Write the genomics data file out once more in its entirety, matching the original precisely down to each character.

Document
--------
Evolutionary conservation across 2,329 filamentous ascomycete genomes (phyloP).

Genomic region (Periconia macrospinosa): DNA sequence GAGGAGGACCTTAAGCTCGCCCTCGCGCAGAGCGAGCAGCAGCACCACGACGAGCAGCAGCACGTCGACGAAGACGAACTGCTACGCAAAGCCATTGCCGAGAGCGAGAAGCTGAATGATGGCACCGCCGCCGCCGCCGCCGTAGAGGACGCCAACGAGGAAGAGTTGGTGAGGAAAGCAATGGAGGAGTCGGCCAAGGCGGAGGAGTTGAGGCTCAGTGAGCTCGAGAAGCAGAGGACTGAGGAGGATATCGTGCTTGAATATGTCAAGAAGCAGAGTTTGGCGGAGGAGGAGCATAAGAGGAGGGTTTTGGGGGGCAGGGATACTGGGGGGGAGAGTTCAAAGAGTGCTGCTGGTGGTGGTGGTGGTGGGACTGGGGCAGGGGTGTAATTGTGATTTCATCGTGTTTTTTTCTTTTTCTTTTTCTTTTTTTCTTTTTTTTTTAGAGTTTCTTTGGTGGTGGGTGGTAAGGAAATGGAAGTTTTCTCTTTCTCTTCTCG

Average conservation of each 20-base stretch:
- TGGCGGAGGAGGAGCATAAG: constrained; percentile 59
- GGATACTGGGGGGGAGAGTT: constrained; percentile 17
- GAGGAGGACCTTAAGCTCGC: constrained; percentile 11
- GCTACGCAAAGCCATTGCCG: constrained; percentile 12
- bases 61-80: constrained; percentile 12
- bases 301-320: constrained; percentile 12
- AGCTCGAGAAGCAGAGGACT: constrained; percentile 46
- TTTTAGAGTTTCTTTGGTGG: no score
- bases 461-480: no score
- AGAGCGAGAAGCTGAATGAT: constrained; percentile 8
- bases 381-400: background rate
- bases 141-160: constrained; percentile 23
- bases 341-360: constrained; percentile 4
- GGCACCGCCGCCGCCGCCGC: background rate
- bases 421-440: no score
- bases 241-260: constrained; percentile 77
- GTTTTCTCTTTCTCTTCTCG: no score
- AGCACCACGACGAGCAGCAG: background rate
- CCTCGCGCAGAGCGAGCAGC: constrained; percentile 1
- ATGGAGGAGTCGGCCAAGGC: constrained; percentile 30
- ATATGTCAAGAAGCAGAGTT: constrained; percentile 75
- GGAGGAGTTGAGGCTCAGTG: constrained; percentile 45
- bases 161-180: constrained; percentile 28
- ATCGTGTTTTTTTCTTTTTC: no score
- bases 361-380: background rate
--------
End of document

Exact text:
Evolutionary conservation across 2,329 filamentous ascomycete genomes (phyloP).

Genomic region (Periconia macrospinosa): DNA sequence GAGGAGGACCTTAAGCTCGCCCTCGCGCAGAGCGAGCAGCAGCACCACGACGAGCAGCAGCACGTCGACGAAGACGAACTGCTACGCAAAGCCATTGCCGAGAGCGAGAAGCTGAATGATGGCACCGCCGCCGCCGCCGCCGTAGAGGACGCCAACGAGGAAGAGTTGGTGAGGAAAGCAATGGAGGAGTCGGCCAAGGCGGAGGAGTTGAGGCTCAGTGAGCTCGAGAAGCAGAGGACTGAGGAGGATATCGTGCTTGAATATGTCAAGAAGCAGAGTTTGGCGGAGGAGGAGCATAAGAGGAGGGTTTTGGGGGGCAGGGATACTGGGGGGGAGAGTTCAAAGAGTGCTGCTGGTGGTGGTGGTGGTGGGACTGGGGCAGGGGTGTAATTGTGATTTCATCGTGTTTTTTTCTTTTTCTTTTTCTTTTTTTCTTTTTTTTTTAGAGTTTCTTTGGTGGTGGGTGGTAAGGAAATGGAAGTTTTCTCTTTCTCTTCTCG

Average conservation of each 20-base stretch:
- TGGCGGAGGAGGAGCATAAG: constrained; percentile 59
- GGATACTGGGGGGGAGAGTT: constrained; percentile 17
- GAGGAGGACCTTAAGCTCGC: constrained; percentile 11
- GCTACGCAAAGCCATTGCCG: constrained; percentile 12
- bases 61-80: constrained; percentile 12
- bases 301-320: constrained; percentile 12
- AGCTCGAGAAGCAGAGGACT: constrained; percentile 46
- TTTTAGAGTTTCTTTGGTGG: no score
- bases 461-480: no score
- AGAGCGAGAAGCTGAATGAT: constrained; percentile 8
- bases 381-400: background rate
- bases 141-160: constrained; percentile 23
- bases 341-360: constrained; percentile 4
- GGCACCGCCGCCGCCGCCGC: background rate
- bases 421-440: no score
- bases 241-260: constrained; percentile 77
- GTTTTCTCTTTCTCTTCTCG: no score
- AGCACCACGACGAGCAGCAG: background rate
- CCTCGCGCAGAGCGAGCAGC: constrained; percentile 1
- ATGGAGGAGTCGGCCAAGGC: constrained; percentile 30
- ATATGTCAAGAAGCAGAGTT: constrained; percentile 75
- GGAGGAGTTGAGGCTCAGTG: constrained; percentile 45
- bases 161-180: constrained; percentile 28
- ATCGTGTTTTTTTCTTTTTC: no score
- bases 361-380: background rate